The nucs can be assisted with expansion by addition of frames with hatching brood (depending on the honey crop wanted). Lots of options.

BTW, don't forget to reduce the varroa at every opportunity. Splits with no capped brood can offer a window for effective mite reduction. It will all help with colony expansion.

I've probably left out a few details but that is how I might go about it, if I only had one colony to start from. No guarantee of the queen quality (pot luck), but if nasty in nature one can always requeen later.

Regards, RAB
 
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peterbees 

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I would set up a second brood box with frames of foundation above your original brood box and super in April. No need for a queen excluder. Feed the bees to encourage them to draw out the foundation. The queen will lay in the second brood box, plus the original brood box and super. In May, when they are making queen cells you can split the two boxes to make two colonies. Take one colony three miles away until new queen has mated.
Early June, you could make 5-frame nucs from both colonies. Be prepared to feed all the colonies at this time.
It can be done!
 

oliver90owner 

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peterbees,

I would set up a second brood box with frames of foundation above your original brood box


I might consider a box on top using already-drawn frames, but with only foundation, I would certainly be putting it below initially. For one thing it can go on before the other box is comletely occupied, both for no need of heating the space and not risking the bees going into swarm mode (if put on too late).

Regards, RAB
 

Dishmop 

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Using the method of letting the bees create their own queen, must the queen be left in the original hive,or can they be left to create their new queen in either hive? Am thinking of if a queen cannot be found......i.e. she insists on hiding...
 
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Double up the brood boxes
Feed Feed Feed
split off some frames of brood/food and the queen into a 5 frame Nuc
Box off other brood boxes into hives and take at least 3 miles away, by which time the bees will be happless & queenless
put new NewZealand queen into each hive
FEED all of them
enjoy......................
 

rolande 

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Hi,

Assuming sufficient strength I'd split the colony into two in May/early June and then make a nuc to over winter by taking combs (and introducing a new, mated queen) from both colonies if they're strong enough at the end of July.

Best,
Roland
 

Poly Hive 

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If you are following Olivers method, and so going to make up nucs with queencells then you need to have at least one preferably two supers between your brood boxes and TWO queen excluders.

Make up is so: Floor, brood box (preferably with queen) excluder, supers, excluder, brood box.

Leave for four days. Then look in the top box. Got eggs? Guess where your queen is?

Put top box to one side, dismantle, check bottom box for begun queencells, and knock them out, put the box that was on top with now has eggs and so the queen on the bottom and rebuild except the two brood boxes have now swapped places. In another four or five days you should have some bonny queen cells on the way in the TOP box.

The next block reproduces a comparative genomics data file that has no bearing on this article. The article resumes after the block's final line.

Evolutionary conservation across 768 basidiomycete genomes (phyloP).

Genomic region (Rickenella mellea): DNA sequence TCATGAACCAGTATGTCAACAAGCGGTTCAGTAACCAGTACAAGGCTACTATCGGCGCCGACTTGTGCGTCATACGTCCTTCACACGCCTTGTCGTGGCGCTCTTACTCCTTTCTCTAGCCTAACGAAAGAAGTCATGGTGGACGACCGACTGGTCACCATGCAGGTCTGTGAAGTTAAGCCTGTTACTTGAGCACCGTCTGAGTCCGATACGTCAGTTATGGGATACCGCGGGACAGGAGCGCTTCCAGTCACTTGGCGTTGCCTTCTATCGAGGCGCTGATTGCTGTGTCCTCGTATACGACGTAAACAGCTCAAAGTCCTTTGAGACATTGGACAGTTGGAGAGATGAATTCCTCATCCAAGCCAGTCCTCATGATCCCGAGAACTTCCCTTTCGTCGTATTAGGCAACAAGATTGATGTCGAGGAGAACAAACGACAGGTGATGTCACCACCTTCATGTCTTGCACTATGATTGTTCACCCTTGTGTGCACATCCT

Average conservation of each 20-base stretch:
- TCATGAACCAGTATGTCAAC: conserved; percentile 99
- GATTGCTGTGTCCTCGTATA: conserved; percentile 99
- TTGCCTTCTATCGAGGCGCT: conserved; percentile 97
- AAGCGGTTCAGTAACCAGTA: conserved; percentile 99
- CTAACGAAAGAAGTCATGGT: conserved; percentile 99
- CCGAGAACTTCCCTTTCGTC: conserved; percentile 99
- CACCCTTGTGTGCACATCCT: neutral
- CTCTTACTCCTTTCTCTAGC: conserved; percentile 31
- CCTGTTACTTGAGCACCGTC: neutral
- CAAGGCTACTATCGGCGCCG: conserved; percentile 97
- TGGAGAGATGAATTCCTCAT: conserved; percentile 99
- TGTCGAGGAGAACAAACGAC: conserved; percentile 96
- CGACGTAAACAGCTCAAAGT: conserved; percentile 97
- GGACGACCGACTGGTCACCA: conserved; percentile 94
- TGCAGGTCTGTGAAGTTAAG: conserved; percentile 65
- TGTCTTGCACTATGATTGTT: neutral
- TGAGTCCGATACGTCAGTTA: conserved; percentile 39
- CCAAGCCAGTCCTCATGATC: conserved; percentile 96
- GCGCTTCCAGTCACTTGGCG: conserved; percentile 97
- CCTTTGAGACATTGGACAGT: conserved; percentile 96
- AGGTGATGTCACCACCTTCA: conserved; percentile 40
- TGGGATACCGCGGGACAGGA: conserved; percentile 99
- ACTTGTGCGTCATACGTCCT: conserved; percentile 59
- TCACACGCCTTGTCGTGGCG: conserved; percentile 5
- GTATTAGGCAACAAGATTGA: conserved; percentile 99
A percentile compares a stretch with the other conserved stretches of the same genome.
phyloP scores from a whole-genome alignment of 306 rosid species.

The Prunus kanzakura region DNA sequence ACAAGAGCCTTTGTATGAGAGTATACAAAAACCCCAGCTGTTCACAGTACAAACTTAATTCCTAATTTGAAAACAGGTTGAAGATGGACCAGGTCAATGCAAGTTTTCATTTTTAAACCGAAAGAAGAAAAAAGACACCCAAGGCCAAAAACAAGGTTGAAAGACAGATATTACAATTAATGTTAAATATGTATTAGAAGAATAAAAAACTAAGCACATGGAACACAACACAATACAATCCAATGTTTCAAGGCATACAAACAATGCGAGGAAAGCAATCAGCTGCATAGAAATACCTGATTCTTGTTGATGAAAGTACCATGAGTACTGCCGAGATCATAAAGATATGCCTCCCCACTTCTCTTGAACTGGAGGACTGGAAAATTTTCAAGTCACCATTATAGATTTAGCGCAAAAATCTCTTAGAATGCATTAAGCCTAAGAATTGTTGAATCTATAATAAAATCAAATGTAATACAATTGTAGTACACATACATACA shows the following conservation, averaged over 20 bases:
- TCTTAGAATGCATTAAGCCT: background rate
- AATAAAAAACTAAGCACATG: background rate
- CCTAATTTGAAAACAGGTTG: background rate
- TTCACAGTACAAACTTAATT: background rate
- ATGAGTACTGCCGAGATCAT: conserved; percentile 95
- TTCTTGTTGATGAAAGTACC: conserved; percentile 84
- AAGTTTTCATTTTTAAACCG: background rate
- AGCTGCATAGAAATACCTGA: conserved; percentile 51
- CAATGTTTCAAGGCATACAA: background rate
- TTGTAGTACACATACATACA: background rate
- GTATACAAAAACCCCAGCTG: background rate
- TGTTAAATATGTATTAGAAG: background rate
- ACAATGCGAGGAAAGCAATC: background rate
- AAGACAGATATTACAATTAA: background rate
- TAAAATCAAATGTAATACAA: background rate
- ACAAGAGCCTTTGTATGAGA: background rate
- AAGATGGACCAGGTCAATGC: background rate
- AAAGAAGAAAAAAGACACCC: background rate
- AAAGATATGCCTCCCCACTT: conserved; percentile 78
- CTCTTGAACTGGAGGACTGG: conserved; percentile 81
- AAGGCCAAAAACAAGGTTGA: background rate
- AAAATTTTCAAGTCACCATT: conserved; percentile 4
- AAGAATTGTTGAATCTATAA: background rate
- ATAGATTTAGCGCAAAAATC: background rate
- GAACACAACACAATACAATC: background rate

Check my thread: http://www.beekeepingforum.co.uk/showthread.php?t=7767

PH
 

Black Comb 

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Or you could use a snelgrove board or horsley board once you had built them up to double brood then separate top and bottom colonies later in the year.
 

Chris B 

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Nothing wrong with suggestions already made, but if you want honey too, and rape is acceptable, you can wait to make any splits until you have a super or 2 "in the bank". There would still be plenty of time to build 3 splits up to a good strength for wintering.
 

Hombre 

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All good advice.

Stiffy,
I was using 14x12 and my Carni's consistently decided to swarm at 6+/7 frames of brood.

Next year I will be double brooding some of them to see how long I can delay their decision to prepare to depart while still building up strength.
 

MuswellMetro 

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I am sure other beeks have had better luck with Carnies than me.

Carnolian queen, be prepared for many colonies as they will want swarm as often as possible ......my experience anyway. Carnies I 'used' to have would build up to 3-4 frames and then produce queen cells no matter what I tried.
Nice gentle bees to work though
Cheers
S
next year, first just hope my four plus the hospital case get through winter, then requeen the hospital case which is a Carnie x swarm with high varroa as they will probalbly want to make 30 not 3 splits
 

Skyhook 

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Useful thread- same plan as me, and Olivers answer is pretty much what I had planned. I'm intending to give them every encouragement ( light syrup, pollen supplement etc) to build up early, and I have rape nearby which may help. I have of course booked perfect weather and given the bees clear instructions to read over winter.

One thing I'm still not clear on- I would like to end up with the main hive and a new one headed by new queens from the split, and a nuc which I will re-queen with a buckfast. I'm assuming that trying to time the arrival of the new queen with the process isn't on, so I should let them get settled then re-queen, but whats the best way to supercede the old queen (now 3 years old)? It seems sensible to try to introduce the queen that I take out of the nuc, but is there a better way? And when I do the split, should I put a queen cell in a mating nuc as a spare?
 

Skyhook 

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By the way, what's all this about NZ queens? I thought that had gone by-the-by with small hive beetle?